My first tick of the season wasn’t hiding in the woods or crawling on my skin. It was in a jar on the kitchen counter, marked with a yellow sticky note on which my roommate had scrawled Watch For Ticks!
He had found the fat wood tick hitched to his back, and thought the little bugger should serve a life sentence in a Ball jar, where it would slowly suffocate and warn the rest of us to watch for his eight-legged kind. I unmercifully shortened this sentence by giving the jar a few violent shakes with each pass through the house.
The tick soon died, but its memory lives on every time I check my armpits and knees for more blood-sucking hitchhikers. Since that tick was likely only the first of many this summer, let’s take some time to learn more about Door County ticks, how to avoid them and what to do if one finds you.
Know Thy Enemy:
DEER TICK: Deer ticks are small, about the size of a sesame seed, and have reddish-brown bodies and black legs. These ticks transmit Lyme Disease and other diseases, and are also known as blacklegged ticks.
WOOD TICK: Adult wood ticks are larger than deer ticks and change in size based on how much blood they’ve selfishly sucked from you. Adult wood ticks are reddish-brown with silver or white markings, and baby wood ticks are yellowish-gray. Wood ticks have rectangular heads and mouthparts, and are also known as American dog ticks.
BROWN DOG TICK: Brown dog ticks are reddish-brown without any markings, and more often attach to dogs than humans.
How to Avoid Tick Bites:
The best way to avoid tick-borne diseases is to avoid tick bites. Here are some tips:
KNOW WHERE THEY LIVE: Veterinarian Paul King said ticks like to get two or three feet above ground, so they can perch and wait for their next meal (you). They tend to hang out in places with tall weeds or grass near the edges of wooded areas or ponds.
MOW YOUR LAWN: Ticks don’t usually hang out in short grass, so mow your lawn.
WEAR MORE CLOTHES: Seriously. When you’re in tick country, wear long sleeves and tuck your pants into your socks. Don’t give those suckers a chance.
WEAR LIGHT-COLORED CLOTHES: That way you’ll see a tick if it lands on you. (This is why I always hike in my Michelin Man costume.)
USE BUG SPRAY: If you fancy DEET, use it. If you prefer “natural” bug repellent, use that instead.
CHECK YOUR CREVICES: Ticks like warm places, such as your armpits. When you get home from a venture into tick land, give yourself a once-over.
There’s a Tick in My Skin What Do I Do?!
First, don’t panic. Second, go find some tweezers. Use the tweezers to grab the tick near its mouth, as close to the skin as possible. Once you have hold of the monster, pull it upward. Then, disinfect the bite with soap and water, hydrogen peroxide or rubbing alcohol. (While some swear by using matches, petroleum jelly or kerosene to remove ticks, the Center for Disease Control recommends the tweezer method.)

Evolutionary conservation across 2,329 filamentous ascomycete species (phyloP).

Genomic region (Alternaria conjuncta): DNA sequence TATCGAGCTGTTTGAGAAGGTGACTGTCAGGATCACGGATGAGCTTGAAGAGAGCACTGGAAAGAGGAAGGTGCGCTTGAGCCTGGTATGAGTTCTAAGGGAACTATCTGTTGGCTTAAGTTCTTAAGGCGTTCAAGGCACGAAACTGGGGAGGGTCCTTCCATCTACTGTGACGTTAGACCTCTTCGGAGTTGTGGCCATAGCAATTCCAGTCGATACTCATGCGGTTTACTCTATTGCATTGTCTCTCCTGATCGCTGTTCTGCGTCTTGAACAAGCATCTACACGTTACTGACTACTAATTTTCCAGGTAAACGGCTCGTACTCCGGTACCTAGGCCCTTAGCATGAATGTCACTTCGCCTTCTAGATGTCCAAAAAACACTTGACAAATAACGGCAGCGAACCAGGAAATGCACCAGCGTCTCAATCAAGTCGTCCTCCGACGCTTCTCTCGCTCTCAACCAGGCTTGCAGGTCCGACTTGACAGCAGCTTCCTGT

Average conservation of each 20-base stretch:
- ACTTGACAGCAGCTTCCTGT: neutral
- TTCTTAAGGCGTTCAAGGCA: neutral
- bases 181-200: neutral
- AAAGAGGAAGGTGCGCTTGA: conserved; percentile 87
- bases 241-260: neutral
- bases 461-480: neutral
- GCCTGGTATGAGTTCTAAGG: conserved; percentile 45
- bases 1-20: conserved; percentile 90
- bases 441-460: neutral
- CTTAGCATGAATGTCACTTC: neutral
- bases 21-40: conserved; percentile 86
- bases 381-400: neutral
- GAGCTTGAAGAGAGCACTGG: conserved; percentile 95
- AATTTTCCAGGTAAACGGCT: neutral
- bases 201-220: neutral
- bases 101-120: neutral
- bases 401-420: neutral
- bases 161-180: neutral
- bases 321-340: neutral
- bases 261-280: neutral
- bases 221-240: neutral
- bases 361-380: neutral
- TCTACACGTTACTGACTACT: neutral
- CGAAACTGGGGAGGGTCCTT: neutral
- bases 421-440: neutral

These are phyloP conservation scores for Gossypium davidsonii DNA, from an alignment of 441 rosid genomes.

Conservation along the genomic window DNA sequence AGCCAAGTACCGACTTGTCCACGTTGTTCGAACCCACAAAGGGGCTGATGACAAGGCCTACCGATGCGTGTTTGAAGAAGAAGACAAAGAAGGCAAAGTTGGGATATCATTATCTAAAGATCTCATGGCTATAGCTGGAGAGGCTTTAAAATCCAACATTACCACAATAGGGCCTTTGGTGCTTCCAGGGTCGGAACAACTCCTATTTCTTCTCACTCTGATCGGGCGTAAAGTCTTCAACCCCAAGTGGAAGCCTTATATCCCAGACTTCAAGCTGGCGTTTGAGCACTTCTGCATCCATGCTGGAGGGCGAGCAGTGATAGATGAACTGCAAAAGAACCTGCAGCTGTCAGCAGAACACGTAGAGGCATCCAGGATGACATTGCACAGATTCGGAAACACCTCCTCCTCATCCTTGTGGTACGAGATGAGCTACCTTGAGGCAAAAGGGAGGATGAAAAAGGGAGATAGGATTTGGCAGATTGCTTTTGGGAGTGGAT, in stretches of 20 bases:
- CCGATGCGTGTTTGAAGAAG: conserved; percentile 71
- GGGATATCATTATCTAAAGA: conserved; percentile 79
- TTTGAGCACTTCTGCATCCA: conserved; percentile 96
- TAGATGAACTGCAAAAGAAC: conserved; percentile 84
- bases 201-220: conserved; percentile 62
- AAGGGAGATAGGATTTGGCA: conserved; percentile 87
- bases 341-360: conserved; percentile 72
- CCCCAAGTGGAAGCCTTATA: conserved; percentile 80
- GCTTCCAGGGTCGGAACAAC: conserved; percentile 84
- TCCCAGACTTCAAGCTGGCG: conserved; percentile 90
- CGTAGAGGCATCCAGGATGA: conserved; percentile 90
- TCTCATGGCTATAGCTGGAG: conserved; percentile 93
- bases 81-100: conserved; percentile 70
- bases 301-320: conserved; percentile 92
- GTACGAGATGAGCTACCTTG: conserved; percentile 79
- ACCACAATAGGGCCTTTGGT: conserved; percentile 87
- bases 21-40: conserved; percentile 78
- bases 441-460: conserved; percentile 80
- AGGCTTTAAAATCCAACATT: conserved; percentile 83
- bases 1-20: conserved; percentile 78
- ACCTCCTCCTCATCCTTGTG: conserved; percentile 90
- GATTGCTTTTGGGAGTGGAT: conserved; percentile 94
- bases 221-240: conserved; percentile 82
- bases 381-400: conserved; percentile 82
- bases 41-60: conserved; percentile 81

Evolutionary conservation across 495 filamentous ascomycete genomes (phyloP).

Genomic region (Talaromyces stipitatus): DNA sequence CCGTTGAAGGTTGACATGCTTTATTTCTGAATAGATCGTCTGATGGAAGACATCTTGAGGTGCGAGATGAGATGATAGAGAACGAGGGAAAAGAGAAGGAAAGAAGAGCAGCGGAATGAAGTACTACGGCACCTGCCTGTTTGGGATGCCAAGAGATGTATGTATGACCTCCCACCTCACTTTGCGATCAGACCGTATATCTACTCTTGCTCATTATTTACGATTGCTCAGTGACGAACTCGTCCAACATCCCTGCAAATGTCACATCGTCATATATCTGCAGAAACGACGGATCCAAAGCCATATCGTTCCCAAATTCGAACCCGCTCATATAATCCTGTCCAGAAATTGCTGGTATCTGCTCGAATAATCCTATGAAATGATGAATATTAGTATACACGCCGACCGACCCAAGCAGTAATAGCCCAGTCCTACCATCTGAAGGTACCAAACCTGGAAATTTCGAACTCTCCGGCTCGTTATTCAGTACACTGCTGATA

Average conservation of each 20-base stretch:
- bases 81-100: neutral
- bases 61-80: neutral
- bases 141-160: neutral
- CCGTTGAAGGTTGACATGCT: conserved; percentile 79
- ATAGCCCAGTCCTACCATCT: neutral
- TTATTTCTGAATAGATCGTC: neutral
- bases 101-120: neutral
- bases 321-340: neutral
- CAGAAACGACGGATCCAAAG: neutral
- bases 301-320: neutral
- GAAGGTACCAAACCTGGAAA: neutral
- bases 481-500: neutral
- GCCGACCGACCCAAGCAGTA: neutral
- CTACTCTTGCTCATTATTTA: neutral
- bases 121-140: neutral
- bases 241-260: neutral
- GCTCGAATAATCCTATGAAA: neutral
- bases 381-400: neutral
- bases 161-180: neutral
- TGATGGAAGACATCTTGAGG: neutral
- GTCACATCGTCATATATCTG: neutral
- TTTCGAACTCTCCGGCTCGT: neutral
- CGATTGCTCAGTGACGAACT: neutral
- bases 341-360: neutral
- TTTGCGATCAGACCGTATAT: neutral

Ticks aren’t just gross little blood suckers, they’re also potential vectors of disease. Lyme Disease, while rare, is the most common tick-borne disease in Door County, according to Sarah Keller, a rheumatologist at Ministry Door County Medical Center.
But don’t worry, you’re not at the mercy of the tick. Ticks have to be attached for at least 48 hours in order to transmit Lyme Disease, so regular tick checks should prevent transmission. Still, be aware of the following symptoms and head straight to a doctor if you develop any: a circular rash near tick bite, or flu-like symptoms such as fever and muscle ache. Lyme Disease is treated with antibiotics.
Other tick-transmitted diseases, such as Babesiosis and Anaplasmosis, are even less common than Lyme Disease. Keller said they are both shown through flu-like symptoms, so if it’s the summertime and you think you have the flu you should go to a doctor.
Protect Your Pets:
Veterinarian Paul King from the Animal Clinic in Sturgeon Bay recommended pet owners, especially dog owners, take the following steps to protect pets from ticks:
• Use a tickicide product such as Frontline Plus regularly
• Avoid areas where ticks often live
• Examine dogs regularly for ticks
• Remove ticks as soon as possible
• Discuss with your veterinarian if your dog should be vaccinated for Lyme Disease
• Watch pets closely for signs of disease: joint pain, fever, lethargy, pale gums and poor appetite
Other Sources: Centers for Disease Control and Prevention, Wisconsin Department of Health Services, University of Wisconsin – Madison Department of Entomology tick website